Since this blog is about changing behaviour and as we are getting closer to Christmas, I will start with a pig. Once I had a pet pig, Gristina, one of those miniature pigs you can keep in the house. My husband had trained a lot of dogs, and said the pig was way more intelligent than any dog he had ever come across. Yet it was near impossible to get Gristina to behave. Why? Because pigs don’t care about the flock at all. What they care about is their next meal and possibly their offspring. Dogs are pack animals, the hierarchy is the first thing they establish, be it human or another dog: Who’s in charge?
We are very similar to dogs; we care about each other and our colleagues in the workplace. If you’ve ever dipped into psychodynamic theories about group development, or say Tavistock management, you know this is true. We care, and therefore we work great together. Caring is the best motivation for changing.
Changing someone else is a mission impossible. Most therapists will tell you this; in fact they will tell you, and it doesn’t matter if it’s your partner or your parents, that the only one you can change is yourself. This in itself is sometimes a real challenge.
Yet, one of the chores of a manager is to change people, when they are not performing to your expectations or when they are not achieving set goals. Some would even say it’s a moral obligation. When something isn’t working, when what we do is not helping us in our endeavour, as a manager the job is to help people do better, and make them change, or make them want to change. Because that really is the trick, isn’t it? Here are two tips on how-to.
Why are you telling me this?
Have you established trust? Creating the will to change in other people starts with trust. Yeah, sure I can threaten people to make a change, but that’s probably not the kind of change that will last. In any given situation, if someone is giving you negative feedback, you might start to feel defensive. It’s a very natural reaction. It’s not nice to hear that you are not good enough or that you are doing something wrong when you want to be doing it right. But before any of us is willing to listen and take in any advice on how or what to change, we need to let down our guard and stop defending ourselves. So if you are the one handing out critique don’t expect people to change if they feel threatened and if they don’t trust that you are doing it with the best intentions.
A lot of times when we hand out feedback, we haven’t really thought about what change we want to see. We know what we don’t want, but that’s not the same. Are you just passing judgement or do you want to see a different behaviour? If the latter is true, then you need to also communicate this to the person you are criticising. Radical candor is good; just remember there are two parts in it: telling it as you see it and caring about one another.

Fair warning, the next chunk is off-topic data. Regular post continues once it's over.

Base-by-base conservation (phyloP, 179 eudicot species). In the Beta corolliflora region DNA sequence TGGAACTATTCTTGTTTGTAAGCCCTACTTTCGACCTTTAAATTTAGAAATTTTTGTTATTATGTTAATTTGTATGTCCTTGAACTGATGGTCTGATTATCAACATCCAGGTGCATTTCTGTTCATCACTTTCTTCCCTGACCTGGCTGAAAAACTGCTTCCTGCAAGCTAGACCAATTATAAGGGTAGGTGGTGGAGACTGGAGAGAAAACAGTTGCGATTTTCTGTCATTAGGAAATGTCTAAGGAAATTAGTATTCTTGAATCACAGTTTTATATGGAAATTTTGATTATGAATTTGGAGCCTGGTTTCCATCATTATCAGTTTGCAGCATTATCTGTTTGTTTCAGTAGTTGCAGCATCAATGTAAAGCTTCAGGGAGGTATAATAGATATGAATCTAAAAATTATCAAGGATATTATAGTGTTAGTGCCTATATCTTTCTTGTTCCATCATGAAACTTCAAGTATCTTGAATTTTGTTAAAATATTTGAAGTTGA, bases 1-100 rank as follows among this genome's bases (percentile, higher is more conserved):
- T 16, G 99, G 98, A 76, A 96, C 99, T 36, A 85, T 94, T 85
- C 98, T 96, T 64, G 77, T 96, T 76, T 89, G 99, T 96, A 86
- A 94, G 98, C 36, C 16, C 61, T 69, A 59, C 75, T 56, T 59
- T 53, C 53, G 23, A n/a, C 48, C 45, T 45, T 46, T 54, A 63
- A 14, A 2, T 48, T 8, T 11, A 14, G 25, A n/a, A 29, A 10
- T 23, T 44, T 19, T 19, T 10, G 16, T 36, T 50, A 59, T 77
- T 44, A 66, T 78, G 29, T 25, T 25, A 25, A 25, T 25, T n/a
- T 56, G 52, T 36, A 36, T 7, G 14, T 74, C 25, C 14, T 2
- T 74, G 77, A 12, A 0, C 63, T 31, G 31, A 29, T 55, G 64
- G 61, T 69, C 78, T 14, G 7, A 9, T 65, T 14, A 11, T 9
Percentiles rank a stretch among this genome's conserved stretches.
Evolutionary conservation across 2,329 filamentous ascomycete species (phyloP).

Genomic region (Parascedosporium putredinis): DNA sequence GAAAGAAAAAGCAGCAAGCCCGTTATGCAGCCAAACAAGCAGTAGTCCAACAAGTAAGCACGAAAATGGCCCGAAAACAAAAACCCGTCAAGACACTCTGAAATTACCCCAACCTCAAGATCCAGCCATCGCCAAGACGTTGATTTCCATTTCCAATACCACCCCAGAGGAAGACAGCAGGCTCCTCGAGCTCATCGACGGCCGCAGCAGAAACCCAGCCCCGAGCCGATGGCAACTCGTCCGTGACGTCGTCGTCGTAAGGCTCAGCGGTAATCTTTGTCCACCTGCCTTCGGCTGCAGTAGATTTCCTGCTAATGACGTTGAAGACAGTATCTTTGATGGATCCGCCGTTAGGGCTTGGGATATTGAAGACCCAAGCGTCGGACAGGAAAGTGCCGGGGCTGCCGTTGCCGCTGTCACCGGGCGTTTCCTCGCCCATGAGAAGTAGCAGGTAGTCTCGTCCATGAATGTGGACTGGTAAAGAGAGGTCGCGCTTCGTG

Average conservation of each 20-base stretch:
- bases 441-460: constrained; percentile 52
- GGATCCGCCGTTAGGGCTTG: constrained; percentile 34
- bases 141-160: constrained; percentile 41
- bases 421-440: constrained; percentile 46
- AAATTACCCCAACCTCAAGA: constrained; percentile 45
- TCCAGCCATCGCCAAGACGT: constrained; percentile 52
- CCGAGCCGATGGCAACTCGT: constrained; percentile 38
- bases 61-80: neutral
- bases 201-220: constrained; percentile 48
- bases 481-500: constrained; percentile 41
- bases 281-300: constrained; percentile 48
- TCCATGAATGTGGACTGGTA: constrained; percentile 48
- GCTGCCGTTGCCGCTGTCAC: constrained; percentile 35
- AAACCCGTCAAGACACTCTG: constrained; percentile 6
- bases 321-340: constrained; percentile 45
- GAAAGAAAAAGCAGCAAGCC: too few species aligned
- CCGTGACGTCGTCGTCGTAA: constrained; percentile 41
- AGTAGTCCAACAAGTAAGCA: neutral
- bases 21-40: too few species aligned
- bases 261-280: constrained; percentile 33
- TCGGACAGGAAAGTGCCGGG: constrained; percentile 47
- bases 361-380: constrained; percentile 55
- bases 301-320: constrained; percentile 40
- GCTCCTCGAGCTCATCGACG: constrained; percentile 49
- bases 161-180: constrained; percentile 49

Your truth or mine
There are very few real truths when it comes to human behaviour; it’s not like math or chemistry. Most behaviour can be perceived in a lot of different ways. The way we perceive people are based on a million incidents before we even met them and science will debate forever about how much is in your genes and how much is a learned behaviour. Either way, no two people will see the world exactly the same. So if we get stuck in trying to decide what the truth really is, we are probably going nowhere. Yet it’s so easily done.
It might seem like mincing words, but there’s a world of difference in saying “You are arrogant” or saying “When you don’t say hello to me, I feel that you are being arrogant”. Then, what I’m saying is not a truth that needs to be disputed. It is something that I feel, and it is presented as an observation. But so much of what we say on a daily basis in regular conversation is presented as facts, not observations; it’s a difficult thing to change. Start listening to yourself and others and see if you can spot the difference.
When done right, a company culture of open feedback is the most effective way to great results.
P.S. Gristina eventually had to go. She attacked a visiting friend as he entered the kitchen, as this had now become Gristina’s territory and she was defending it viciously. We found a family with a house way out in the woods that wanted a pet pig. Much better - for all of us.